After giving up driving at age 92, Saratoga resident Marilyn M. White became acutely aware of the “need for someone to pick me up to go to the doctor’s office or grocery shopping.”
The innovative Reach Your Destination Easily (RYDE) transportation program does just that, giving West Valley seniors like White a welcome sense of independence.
Spearheaded by Santa Clara County Supervisor Joe Simitian, RYDE provides affordable curb-to-curb transportation for residents over age 55 in Saratoga, Cupertino, Campbell, Monte Sereno, and Los Gatos. No bus schedules to negotiate, no ride sharing apps or complicated pricing to figure out.
"We've got too many older folks who are housebound, simply because they don't have transportation choices. It’s just not healthy,” Simitian said. “For both their physical and mental well-being, we want them up and about, out in the community – seeing their friends, having an opportunity to socialize, getting to their appointments, playing an active role in local affairs.”
In its first year, RYDE provided 3,345 rides to West Valley seniors. A quick phone call at least 36 hours in advance is all that’s required to schedule transportation, priced on a sliding scale.
“I love it. I don’t know what I’d do without it,” said White, who uses the service several times a month for medical appointments, social visits, community meetings, or shopping. “A system to take seniors around is needed so much now. I sure as heck would be a volunteer driver if I was younger.”
Launched in October 2017, RYDE grew out of a six-week taxi pilot program in Saratoga that clearly established the need for better senior-focused transportation as county-wide bus services continued to decline.
With nearly 43,000 residents over age 55 in the West Valley, “it was clear this was a wider issue across the region,” said Simitian. “Frankly, there aren’t a lot of transportation options for seniors in our community who either can’t drive or no longer feel comfortable driving.”
Simitian engaged West Valley cities and the Santa Clara Valley Transportation Authority (VTA) as funding partners to share the $250,000 annual cost with the County, and two community-based non-profits to actually develop and operate the RYDE model, which relies on volunteer drivers, as well as two paid drivers and one paid on-site coordinator for each operations center.
West Valley Community Services operates the program for Campbell and Cupertino seniors, and the Saratoga Area Senior Coordinating Council operates RYDE for Los Gatos, Monte Sereno, and Saratoga residents. The RYDE centers are open weekdays from 8am – noon and 1pm - 4:30pm. to take reservations, dispatch drivers, manage client payments and subsidies, and provide information.
“It’s important for seniors not comfortable with technology to be able to call a number and have a person at the other end listen to their concerns and book a ride for them. They need that human touch,” former Cupertino Mayor Savita Vaidhyanathan said at the time the RYDE program launched.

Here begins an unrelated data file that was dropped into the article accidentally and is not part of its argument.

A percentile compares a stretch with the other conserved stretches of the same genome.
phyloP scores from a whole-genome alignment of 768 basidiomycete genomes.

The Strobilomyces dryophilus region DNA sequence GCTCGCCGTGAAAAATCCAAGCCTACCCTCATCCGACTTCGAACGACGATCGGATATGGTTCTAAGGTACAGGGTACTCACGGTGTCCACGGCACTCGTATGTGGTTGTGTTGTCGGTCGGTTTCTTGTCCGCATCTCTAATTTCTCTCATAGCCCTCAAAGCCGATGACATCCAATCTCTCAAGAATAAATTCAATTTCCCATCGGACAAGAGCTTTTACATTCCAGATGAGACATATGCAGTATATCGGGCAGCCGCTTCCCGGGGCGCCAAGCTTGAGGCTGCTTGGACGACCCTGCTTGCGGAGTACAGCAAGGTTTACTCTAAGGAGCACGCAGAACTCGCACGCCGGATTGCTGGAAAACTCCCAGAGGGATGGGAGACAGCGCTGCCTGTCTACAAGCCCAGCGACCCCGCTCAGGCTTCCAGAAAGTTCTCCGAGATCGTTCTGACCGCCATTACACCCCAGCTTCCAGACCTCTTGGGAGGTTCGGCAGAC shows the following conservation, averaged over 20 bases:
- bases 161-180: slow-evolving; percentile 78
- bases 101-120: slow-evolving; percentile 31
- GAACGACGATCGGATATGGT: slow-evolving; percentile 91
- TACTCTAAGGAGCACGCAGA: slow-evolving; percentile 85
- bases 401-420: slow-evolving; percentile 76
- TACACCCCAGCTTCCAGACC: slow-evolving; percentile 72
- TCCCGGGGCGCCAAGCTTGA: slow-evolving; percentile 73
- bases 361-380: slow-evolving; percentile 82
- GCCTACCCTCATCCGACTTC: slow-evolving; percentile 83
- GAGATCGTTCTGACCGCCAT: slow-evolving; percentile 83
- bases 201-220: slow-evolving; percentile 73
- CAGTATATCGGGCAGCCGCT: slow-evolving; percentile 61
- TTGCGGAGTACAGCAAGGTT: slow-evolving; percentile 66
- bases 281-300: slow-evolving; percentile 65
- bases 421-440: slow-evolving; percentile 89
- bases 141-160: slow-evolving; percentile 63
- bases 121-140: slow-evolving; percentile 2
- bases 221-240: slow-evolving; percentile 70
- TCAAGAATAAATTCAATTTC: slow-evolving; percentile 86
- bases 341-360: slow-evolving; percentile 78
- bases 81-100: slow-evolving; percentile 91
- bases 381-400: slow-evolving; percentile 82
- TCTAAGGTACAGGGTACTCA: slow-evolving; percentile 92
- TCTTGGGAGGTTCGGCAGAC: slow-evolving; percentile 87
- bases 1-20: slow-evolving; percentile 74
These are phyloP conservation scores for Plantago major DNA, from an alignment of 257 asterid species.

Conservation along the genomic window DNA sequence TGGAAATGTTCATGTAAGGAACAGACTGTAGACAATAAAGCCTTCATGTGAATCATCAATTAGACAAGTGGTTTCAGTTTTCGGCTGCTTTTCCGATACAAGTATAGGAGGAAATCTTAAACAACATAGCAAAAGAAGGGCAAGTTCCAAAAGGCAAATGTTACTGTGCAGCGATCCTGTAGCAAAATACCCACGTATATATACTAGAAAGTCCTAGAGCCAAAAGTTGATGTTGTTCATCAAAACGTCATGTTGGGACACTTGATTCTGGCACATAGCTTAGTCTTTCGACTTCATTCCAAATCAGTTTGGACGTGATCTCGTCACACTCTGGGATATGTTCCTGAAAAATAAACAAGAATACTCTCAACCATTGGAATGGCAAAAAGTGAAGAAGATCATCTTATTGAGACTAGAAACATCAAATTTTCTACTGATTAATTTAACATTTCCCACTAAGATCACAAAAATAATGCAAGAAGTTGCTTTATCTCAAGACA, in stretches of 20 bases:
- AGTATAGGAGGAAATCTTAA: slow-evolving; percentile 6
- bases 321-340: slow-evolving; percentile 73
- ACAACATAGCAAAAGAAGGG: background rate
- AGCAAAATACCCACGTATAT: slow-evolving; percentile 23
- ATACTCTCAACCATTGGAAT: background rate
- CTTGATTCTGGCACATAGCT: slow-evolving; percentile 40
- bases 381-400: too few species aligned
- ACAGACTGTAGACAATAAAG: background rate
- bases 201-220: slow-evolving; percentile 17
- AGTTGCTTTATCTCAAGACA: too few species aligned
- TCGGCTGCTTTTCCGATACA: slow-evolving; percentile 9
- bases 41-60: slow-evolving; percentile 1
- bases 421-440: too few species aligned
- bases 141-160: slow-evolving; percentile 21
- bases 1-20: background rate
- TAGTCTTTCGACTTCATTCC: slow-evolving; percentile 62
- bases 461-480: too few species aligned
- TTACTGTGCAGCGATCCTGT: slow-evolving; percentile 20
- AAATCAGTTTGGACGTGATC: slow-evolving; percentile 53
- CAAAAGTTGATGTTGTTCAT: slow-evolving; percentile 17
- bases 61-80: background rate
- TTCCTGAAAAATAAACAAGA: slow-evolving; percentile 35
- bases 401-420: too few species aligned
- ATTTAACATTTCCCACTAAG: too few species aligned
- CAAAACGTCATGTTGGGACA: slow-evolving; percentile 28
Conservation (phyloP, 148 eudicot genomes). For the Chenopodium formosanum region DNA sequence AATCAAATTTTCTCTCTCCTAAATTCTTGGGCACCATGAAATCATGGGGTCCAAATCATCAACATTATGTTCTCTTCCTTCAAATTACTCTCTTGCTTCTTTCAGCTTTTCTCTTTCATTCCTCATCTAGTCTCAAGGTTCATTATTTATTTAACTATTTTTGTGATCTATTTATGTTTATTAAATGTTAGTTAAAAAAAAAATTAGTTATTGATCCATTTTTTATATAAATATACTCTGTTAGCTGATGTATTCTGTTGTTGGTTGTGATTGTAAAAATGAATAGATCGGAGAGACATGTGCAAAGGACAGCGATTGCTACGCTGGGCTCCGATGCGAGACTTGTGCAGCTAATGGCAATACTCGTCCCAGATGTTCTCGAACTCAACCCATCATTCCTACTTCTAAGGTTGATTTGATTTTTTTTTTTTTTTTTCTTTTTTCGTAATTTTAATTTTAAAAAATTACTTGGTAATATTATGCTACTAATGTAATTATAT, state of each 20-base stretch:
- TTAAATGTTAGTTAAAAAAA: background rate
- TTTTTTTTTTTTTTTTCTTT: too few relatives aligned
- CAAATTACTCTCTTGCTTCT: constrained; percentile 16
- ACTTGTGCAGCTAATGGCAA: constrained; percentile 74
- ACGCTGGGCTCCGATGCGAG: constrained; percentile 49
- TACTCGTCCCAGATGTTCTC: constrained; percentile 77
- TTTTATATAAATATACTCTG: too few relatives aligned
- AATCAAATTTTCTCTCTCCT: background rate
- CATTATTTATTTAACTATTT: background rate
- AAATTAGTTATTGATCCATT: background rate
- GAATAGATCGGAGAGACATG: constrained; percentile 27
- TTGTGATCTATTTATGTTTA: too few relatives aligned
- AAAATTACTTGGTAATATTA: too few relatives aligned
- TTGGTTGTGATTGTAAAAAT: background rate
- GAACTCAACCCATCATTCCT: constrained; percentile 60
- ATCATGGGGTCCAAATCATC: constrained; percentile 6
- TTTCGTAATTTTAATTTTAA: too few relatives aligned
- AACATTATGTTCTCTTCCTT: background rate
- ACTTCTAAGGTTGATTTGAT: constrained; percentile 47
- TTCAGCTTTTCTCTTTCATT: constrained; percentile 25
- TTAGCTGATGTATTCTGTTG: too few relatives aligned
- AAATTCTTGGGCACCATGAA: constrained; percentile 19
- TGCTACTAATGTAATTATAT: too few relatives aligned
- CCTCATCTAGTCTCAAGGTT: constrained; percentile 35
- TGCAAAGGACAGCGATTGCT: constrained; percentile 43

All RYDE drivers are vetted and complete an online training course focused on working with older adults with mobility and vision limitations.
“Initially, many families aren’t comfortable when seniors are taking a ride in a car where they don’t know the driver,” Vaidhyanathan said. “If you tell families and seniors that the driver will understand their concerns, they seem a lot more relaxed.”
RYDE drivers escort clients to and from cars, and help with safety belts if needed, and caregivers or companions can accompany seniors at no additional charge. (Drivers, who use their personal vehicles, can accommodate clients with canes and folding walkers, but not wheelchairs or motorized scooters.)
Cost was another factor in developing a senior-focused transit program. While the West Valley includes four of Silicon Valley’s most affluent zip codes, 22,000 residents are at or below 200 percent of the federal poverty line, and many seniors on a fixed income can’t afford market rate on-demand ride-sharing services like Uber or Lyft.
RYDE fees are based on income, as well as miles travelled, and in the first year of operation, 72 percent of RYDE clients were eligible for subsidies covering between 50 and 90 percent of the cost.
In addition to the five cities, the RYDE service area includes the Sunnyvale CalTrain Station, as well as several medical centers and hospitals in the region. RYDE program coordinators will also help seniors with trip planning outside the West Valley region.
Eventually, Simitian hopes to expand and adapt the RYDE model to other parts of Santa Clara County, where one in four residents will be over the age of 60 by 2030, according to estimates by the County Social Services Agency.
“As our County ages, the need is sure to grow. We involved two nonprofits that know their communities and the folks we’re trying to serve. We split the funding seven ways,” Simitian said. "This is one of those times when we can do so much more if everybody will just take a little piece of the project, and that’s exactly what happened.”